In the Spotlight: The Solider Cross

Russian Cross, soldier crossGallery Byzantium’s Soldier Cross was inspired by a Russian Orthodox cross reportedly given to troops by the Tsar of Russia.

This design incorporates the St. Andrew Cross.  Beside the cross, we see the letters IC XC for “Jesus Christ” is on the upper cross bar, “Sn Bzhii” for “Son of God” on the lower cross bar.

Originally a Byzantine cross, the three-bar cross was later adopted by the Russian Orthodox Church.  The topmost arm represents the inscription above the crucified Christ’s head – typically the Slavonic translation of “King of Glory” (as seen on our Soldier Cross).

The bottom arm (or foot plate) can be depicted as tilted or straight.  Tradition teaches that when the Apostle Andrew preached in southern Russia he placed a life-size three-bar cross at his side. While explaining the Last Judgement he tilted the foot plate to signify that those on the right side of Christ will go up into heaven and those on the left will go down into hell

At the base there is a skull with a G and an A on either side for “the skull of Adam”, and the letters MLRB for “the place of the skull has become Paradise”.  A macabre image typically used in association with piracy or danger, the skull’s image is not always connected to a given threat. When used within Christianity, the skull takes on a more sacred meaning, connecting mankind’s fall and eventual saving.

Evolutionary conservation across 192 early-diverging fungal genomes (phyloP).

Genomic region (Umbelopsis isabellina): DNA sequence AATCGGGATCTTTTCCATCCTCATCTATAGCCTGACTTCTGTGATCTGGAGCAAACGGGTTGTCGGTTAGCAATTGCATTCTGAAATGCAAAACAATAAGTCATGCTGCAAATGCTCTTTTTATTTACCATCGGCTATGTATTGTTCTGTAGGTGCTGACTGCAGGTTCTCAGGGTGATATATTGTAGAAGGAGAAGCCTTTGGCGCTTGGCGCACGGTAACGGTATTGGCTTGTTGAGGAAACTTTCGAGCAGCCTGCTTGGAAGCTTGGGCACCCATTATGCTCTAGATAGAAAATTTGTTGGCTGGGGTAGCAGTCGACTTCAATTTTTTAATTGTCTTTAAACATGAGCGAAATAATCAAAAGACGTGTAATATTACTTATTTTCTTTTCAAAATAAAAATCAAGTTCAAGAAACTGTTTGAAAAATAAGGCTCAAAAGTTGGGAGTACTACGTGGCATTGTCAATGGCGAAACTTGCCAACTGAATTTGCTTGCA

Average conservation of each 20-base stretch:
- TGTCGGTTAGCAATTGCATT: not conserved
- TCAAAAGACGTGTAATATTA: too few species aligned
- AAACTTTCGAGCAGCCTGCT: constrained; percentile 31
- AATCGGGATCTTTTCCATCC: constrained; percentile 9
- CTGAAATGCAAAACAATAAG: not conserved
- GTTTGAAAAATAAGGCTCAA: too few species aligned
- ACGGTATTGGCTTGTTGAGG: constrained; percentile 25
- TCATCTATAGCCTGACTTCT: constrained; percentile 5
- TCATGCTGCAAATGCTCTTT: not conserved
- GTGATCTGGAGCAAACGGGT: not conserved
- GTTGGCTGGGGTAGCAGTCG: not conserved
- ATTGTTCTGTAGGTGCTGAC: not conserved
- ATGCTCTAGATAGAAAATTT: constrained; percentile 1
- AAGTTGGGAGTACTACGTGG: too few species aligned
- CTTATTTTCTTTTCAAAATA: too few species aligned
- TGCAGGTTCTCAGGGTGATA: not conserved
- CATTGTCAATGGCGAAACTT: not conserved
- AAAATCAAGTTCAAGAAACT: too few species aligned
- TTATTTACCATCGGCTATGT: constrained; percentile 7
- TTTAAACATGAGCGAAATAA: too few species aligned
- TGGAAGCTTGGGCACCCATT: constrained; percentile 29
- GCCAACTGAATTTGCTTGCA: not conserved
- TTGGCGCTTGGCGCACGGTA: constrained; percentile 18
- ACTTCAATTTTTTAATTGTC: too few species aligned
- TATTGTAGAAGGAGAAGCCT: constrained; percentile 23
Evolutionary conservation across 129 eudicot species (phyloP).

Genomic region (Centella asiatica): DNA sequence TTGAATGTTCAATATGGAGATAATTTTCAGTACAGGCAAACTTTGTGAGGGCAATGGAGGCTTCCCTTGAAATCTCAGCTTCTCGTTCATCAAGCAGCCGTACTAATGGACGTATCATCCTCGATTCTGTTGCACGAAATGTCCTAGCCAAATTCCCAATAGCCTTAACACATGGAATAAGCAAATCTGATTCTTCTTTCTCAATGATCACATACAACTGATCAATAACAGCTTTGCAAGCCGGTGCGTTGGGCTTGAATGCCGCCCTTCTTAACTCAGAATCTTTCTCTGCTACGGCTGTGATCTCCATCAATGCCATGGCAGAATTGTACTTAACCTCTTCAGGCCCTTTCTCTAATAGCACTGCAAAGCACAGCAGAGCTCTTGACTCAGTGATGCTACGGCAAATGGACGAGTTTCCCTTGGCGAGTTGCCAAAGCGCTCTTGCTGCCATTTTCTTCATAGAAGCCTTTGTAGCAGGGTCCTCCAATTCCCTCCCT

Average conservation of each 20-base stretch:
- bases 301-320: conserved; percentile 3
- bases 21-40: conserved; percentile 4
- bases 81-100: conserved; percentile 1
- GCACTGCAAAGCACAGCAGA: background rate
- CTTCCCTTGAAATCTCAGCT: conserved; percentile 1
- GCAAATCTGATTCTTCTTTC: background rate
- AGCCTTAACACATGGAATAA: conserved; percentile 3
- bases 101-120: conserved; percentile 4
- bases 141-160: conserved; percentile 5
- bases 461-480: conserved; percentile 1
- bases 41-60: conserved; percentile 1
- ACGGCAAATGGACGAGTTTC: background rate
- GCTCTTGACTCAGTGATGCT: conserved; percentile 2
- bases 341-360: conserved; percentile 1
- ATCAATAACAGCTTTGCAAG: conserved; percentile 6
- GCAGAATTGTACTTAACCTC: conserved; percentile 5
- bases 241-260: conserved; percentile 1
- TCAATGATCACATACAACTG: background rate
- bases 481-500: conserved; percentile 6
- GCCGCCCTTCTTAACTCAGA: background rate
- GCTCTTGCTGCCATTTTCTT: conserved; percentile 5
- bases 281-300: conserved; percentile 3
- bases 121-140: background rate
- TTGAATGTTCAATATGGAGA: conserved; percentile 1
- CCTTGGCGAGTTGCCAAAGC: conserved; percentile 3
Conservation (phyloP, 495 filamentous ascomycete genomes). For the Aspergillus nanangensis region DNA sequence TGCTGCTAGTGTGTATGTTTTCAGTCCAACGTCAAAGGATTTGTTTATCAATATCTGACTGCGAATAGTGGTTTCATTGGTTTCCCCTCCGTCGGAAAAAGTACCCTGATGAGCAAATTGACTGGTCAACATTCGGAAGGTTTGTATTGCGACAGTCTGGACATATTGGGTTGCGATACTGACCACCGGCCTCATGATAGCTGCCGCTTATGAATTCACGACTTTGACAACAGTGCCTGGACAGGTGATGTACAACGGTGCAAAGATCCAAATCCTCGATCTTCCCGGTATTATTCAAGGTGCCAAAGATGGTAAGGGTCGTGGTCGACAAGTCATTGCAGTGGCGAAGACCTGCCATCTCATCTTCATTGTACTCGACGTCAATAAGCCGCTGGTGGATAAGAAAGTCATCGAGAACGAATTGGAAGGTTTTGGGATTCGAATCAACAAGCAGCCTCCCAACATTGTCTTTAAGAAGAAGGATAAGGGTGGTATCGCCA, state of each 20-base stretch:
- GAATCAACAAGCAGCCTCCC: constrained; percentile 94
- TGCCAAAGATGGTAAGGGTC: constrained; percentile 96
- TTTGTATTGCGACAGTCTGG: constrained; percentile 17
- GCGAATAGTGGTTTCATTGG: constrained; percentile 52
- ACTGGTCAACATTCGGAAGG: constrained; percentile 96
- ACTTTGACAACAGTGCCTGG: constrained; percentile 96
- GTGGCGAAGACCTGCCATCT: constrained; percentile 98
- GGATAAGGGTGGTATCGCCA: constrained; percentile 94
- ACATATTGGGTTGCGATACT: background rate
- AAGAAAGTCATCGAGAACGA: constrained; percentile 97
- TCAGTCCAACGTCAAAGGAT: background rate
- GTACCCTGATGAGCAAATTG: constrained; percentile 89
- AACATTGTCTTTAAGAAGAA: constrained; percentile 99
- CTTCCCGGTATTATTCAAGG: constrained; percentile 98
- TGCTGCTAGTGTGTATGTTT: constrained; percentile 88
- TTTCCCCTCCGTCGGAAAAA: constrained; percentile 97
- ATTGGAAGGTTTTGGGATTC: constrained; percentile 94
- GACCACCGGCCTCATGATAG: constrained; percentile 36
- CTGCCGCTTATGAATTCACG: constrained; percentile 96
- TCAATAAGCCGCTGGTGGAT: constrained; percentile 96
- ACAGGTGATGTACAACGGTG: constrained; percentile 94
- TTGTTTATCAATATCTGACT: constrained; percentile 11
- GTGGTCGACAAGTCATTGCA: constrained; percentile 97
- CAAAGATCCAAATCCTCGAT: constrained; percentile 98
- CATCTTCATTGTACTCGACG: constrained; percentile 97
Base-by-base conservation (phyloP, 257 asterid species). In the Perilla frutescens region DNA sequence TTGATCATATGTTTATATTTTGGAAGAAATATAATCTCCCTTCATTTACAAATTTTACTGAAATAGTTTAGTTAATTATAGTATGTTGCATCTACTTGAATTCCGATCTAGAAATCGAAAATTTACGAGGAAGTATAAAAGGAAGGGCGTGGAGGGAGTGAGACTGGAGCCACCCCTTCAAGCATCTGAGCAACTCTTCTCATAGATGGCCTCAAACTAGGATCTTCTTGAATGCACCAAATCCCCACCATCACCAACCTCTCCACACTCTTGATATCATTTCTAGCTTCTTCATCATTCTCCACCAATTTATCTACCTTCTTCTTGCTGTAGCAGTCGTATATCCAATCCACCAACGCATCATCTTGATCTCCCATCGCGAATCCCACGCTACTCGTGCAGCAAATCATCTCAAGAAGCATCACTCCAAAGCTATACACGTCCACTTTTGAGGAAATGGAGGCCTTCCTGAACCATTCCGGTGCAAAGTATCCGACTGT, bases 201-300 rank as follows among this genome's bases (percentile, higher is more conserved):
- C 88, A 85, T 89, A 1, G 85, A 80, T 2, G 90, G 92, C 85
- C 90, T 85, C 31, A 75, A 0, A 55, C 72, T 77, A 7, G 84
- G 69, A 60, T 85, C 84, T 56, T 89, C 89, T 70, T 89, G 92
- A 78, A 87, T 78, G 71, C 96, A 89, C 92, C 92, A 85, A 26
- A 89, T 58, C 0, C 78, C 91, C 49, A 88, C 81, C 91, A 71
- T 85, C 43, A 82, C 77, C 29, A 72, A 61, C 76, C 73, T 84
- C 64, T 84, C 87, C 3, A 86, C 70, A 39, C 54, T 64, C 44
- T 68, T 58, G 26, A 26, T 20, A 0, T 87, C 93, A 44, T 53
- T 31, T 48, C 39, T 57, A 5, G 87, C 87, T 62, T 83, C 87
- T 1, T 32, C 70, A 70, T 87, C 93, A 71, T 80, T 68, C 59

Traditionally, it is believed that Jesus was crucified at the same spot where Adam was buried – thus, we see the skull literally buried below the crucifix portrayed on a cross.  More symbolically, blood of Christ on the cross flows down onto the skull. This represents Christ’s sacrifice washing away the original sin of mankind (set into motion by Adam).

To the left of the cross is a spear, and the right a staff with a sponge.  The spear was used to stab the side of the crucified Christ, severing a major artery (and likely puncturing His heart), and spilling blood and water.  In His last moments, Christ was offered sour wine from a sponge –  “Immediately one of them ran and took a sponge, filled it with sour wine and put it on a reed, and offered it to Him to drink” (Matthew 27:48)

On the reverse side of the cross is the Slavonic verse, “Let God Arise.”

Of Sponges and Spears –
Seiyaku: Skull and Crossbones –
Seiyaku: Eastern Orthodox Cross –
An Explanation of the Three-Bar Cross –
The Skull on the “Russian” Cross –
Different types of crosses –
Inscriptions of the Orthodox Cross –
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